Google Earth has become a critical part of today’s technological world. It has provided all portions of the globe with access to a 3-D satellite rendering of our planet complete with layers of information for innovation and education. From its use by scientists to analyze data easier than ever before to its simple ability to provide any web surfer with an overhead shot of his or her house, Google Earth has shown its worth to society and appears to be ready to develop even further. However, this new technology is not free of controversy: its ability to show anything on the entire globe from above has frightened many into believing that terrorists will use this information to their advantage, exploiting the images to plan attacks on locations of their choice. Worriers need not fear: Google Earth is far from the most potent imagery available for terror, and its great potential should be enough alone to elicit support.
Evidence suggests that Middle-Eastern militants in Israel and Pakistan have already used Google Earth to carry out their attacks (Hutcheon, 2009). Naturally, the militaries of the world have responded: Google has reported that three countries have contacted them with concerns regarding these satellite images of their military bases. Though a few of these exposed areas have been blurred for security reasons, Google continues to operate its virtual globe with many of these secure locations in plain sight (The Economist, 2007). Even the United States Defense Department has been worried enough to keep Google from taking pictures of military bases for Google’s more detailed Street View layer, which features actual photographs taken from a van (Miles, 2008).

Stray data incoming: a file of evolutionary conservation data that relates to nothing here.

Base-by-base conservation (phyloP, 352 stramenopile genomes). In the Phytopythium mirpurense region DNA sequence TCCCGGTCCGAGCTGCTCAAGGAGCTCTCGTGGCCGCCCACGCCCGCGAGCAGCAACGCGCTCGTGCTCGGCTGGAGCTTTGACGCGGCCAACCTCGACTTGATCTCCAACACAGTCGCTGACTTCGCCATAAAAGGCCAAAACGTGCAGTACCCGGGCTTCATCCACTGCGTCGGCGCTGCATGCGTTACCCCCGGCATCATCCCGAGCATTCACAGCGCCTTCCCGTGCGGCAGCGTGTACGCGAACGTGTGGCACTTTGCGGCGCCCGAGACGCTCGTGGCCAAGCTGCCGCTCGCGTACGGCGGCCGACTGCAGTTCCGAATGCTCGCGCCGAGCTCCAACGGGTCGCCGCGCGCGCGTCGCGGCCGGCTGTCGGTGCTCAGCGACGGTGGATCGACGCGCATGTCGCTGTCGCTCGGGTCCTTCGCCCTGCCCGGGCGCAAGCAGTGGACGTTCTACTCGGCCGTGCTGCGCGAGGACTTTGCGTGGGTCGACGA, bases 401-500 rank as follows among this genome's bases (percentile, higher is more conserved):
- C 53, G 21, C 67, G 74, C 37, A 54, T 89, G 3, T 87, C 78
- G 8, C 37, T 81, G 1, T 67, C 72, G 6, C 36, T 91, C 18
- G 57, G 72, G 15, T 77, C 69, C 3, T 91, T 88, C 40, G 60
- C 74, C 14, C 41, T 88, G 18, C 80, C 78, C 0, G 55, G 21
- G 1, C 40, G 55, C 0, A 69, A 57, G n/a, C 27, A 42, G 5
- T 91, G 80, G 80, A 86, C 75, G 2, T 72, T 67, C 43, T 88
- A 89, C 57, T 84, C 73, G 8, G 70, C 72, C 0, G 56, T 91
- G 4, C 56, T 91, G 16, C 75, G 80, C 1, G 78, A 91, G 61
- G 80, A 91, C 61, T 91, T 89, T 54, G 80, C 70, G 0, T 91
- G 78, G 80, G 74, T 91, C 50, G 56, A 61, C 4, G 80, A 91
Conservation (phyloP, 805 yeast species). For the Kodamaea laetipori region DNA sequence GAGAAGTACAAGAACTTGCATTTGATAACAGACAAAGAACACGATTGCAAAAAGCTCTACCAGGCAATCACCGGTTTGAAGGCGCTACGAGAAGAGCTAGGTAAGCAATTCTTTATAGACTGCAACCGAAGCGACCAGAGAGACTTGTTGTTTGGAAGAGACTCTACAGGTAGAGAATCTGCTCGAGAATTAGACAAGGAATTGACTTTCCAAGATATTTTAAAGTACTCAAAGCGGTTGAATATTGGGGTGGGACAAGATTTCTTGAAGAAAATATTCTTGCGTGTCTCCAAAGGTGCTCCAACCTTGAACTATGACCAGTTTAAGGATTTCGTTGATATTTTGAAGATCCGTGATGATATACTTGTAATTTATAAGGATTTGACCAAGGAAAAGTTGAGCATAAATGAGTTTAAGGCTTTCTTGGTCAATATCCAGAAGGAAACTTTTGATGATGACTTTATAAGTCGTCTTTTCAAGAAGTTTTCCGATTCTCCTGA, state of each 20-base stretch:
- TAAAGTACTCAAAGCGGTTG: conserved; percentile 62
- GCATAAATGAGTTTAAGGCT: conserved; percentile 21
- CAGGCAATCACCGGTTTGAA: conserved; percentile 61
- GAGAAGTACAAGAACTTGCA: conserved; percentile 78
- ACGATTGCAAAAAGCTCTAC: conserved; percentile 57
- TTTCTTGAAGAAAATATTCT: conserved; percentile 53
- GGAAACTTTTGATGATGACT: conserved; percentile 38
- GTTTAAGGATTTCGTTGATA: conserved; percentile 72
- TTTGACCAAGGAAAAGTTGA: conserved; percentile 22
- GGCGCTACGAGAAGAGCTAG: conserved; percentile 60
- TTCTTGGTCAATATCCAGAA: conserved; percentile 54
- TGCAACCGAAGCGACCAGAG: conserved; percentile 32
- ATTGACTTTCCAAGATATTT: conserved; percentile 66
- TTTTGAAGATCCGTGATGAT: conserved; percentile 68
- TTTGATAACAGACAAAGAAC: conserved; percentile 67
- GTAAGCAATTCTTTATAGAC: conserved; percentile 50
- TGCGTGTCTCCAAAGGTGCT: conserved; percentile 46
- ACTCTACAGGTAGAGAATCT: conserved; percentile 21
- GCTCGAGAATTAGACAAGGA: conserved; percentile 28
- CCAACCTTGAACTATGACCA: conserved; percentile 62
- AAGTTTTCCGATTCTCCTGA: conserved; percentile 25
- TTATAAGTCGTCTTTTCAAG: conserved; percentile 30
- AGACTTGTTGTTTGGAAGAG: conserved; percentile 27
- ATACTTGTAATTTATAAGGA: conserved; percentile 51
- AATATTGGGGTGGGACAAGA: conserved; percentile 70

However, does this issue truly deserve so much concern, or is this driven by people overreacting out of fear? A rational opinion should lean toward the latter. It is important for citizens to remember that better technology than Google Earth exists for terrorists to use. Militaries and other groups can gain overhead images of a much clearer resolution from commercial satellite imagery companies such as GeoEye (Eisler, 2008). While this higher quality information is not free, it is difficult to believe that any terrorist group or intelligence agency would simply rely on Google Earth to accomplish their task – Google’s images are usually up to three years old. Furthermore, as Bruce Schneier (2009) of The Guardian points out, terrorists have been abusing every new type of technology for years. Cell phones, e-mail, radios, airplanes, and even Skype have been described as instruments of evil. Part of life is dealing with the fact that people will abuse new improvements in technology. People should focus on fighting terrorist use of commercial imagery instead of Google Earth. Google is not to blame; it has created a product that has revolutionized the way in which internet users see the globe, and thus should be congratulated for its achievement instead of being criticized for the way in which a few evil minds have chosen to use Google Earth to their advantage.